Gabriel Sharp is a microbe’s worst nightmare. Sharp is a patient safety expert at GE Healthcare. His specialty is keeping dangerous bacteria off ultrasound equipment, one of the “vectors” for infection transmission in medical offices. “Hospital acquired infections (HAIs) are a growing problem, especially in developed countries where more invasive procedures and reusable medical devices exist,” Sharp says. “Over the past 20 years, there has been a 36 percent increase in the number of HAIs. This has a significant financial impact.”
For the last five years, Sharp has been working with Nanosonics Limited, an innovative Australian company that has developed an environmentally clean, quick and efficient way to kill bacteria. Today, GE, a Nanosonics customer, said that it invested $7.5 million in the company through the GE healthymagination Fund, which provides financial backing to innovative healthcare technology businesses. The money will help Nanosonics further develop and distribute its disinfecting machine, Trophon EPR.
No Way Out: Nanosonics’s Trophon EPR kills 100 percent of bacteria in just seven minutes.
Hospitals have been using aggressive chemicals to kill bacteria sticking to ultrasound probes, or transducers. But the process requires liters and sometimes gallons of the disinfectants, which can damage the expensive tools and expose staff to occupational hazards like asthma. “We had a major issue with the chemicals destroying our equipment,” Sharp says. “We started to scour the globe for new and novel technologies to solve the problem.”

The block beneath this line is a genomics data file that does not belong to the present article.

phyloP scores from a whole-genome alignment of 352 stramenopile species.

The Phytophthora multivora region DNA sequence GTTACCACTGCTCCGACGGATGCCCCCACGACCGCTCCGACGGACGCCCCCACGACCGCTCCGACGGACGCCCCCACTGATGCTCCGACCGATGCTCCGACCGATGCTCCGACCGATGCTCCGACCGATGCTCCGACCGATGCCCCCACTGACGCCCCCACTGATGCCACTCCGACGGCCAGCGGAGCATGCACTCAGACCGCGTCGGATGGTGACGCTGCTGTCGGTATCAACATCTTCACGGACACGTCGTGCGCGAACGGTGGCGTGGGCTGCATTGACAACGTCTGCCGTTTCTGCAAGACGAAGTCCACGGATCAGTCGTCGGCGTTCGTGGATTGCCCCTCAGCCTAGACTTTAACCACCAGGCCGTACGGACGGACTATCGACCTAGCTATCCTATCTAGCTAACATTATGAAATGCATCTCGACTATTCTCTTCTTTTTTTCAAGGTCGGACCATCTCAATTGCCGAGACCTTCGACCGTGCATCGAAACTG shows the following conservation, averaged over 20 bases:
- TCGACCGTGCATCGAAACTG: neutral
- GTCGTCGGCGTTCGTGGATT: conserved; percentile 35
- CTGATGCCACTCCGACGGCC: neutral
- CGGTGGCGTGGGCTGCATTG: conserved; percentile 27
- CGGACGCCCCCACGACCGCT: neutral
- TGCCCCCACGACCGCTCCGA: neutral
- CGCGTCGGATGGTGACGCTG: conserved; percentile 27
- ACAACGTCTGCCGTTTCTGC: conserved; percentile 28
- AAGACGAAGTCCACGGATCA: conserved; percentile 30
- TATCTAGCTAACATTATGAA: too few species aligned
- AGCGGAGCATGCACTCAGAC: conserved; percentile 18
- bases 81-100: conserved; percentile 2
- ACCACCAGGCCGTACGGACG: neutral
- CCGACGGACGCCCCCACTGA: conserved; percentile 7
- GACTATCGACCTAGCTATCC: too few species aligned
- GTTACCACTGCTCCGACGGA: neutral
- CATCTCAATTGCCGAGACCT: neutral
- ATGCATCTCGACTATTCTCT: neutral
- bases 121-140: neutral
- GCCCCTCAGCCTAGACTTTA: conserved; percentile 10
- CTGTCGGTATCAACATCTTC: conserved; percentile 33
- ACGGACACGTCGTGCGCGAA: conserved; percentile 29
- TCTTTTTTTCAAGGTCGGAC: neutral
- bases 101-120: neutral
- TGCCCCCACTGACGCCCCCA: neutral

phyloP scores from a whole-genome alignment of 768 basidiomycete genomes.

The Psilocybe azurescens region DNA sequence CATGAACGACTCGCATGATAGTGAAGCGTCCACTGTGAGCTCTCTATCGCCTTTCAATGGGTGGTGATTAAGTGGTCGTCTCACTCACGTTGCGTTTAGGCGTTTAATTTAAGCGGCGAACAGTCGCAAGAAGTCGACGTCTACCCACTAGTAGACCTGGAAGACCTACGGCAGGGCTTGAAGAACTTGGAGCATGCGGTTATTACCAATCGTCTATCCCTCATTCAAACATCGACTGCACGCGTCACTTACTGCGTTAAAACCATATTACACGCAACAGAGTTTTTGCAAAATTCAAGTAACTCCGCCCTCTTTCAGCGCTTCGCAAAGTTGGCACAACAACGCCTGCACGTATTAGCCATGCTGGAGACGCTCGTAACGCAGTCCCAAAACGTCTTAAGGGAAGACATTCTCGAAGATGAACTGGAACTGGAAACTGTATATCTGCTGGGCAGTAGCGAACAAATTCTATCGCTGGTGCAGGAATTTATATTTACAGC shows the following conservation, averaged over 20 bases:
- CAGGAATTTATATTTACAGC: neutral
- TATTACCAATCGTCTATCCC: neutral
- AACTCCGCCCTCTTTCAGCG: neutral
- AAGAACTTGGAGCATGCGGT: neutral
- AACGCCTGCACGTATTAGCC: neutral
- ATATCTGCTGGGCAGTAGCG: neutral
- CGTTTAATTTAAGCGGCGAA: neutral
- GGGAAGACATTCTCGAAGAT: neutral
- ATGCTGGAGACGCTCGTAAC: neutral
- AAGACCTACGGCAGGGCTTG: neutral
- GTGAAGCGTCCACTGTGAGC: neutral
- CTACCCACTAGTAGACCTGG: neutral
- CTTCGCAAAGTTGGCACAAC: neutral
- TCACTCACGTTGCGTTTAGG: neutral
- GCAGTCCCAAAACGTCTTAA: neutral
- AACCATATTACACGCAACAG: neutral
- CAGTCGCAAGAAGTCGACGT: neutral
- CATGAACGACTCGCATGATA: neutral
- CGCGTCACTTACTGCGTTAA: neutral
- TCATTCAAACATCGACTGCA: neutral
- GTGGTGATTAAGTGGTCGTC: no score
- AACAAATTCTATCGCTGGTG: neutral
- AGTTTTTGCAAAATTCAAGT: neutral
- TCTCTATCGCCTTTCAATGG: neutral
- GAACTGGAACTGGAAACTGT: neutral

In 2006, GE found Nanosonics, then a small Australian company that started as a research project between Sydney University and NovaPharm, a chemicals R&D firm. The company developed a safe and efficient method to kill all bacteria in just seven minutes, half the time required by conventional methods, by using less than a half of a teaspoon of concentrated hydrogen peroxide. “We’ve invested time and expertise in helping them develop the proper test protocol” for Trophon, Sharp says.
The collaboration has paid off. In 2011, the United States Food and Drug Administration approved Trophon in the U.S., and there are currently over 800 customers in North America and Europe using the device. Nanosonics has also listed its shares on the Australian Stock Exchange. “In the ultrasound market, sonographers see over 10 patients a day, resulting in an increased need to disinfect the ultrasound transducer between patients,” says Nanosonics managing director Ron Weinberger. “When patients get scanned, they deserve full assurance that the equipment being used is safe and clean.”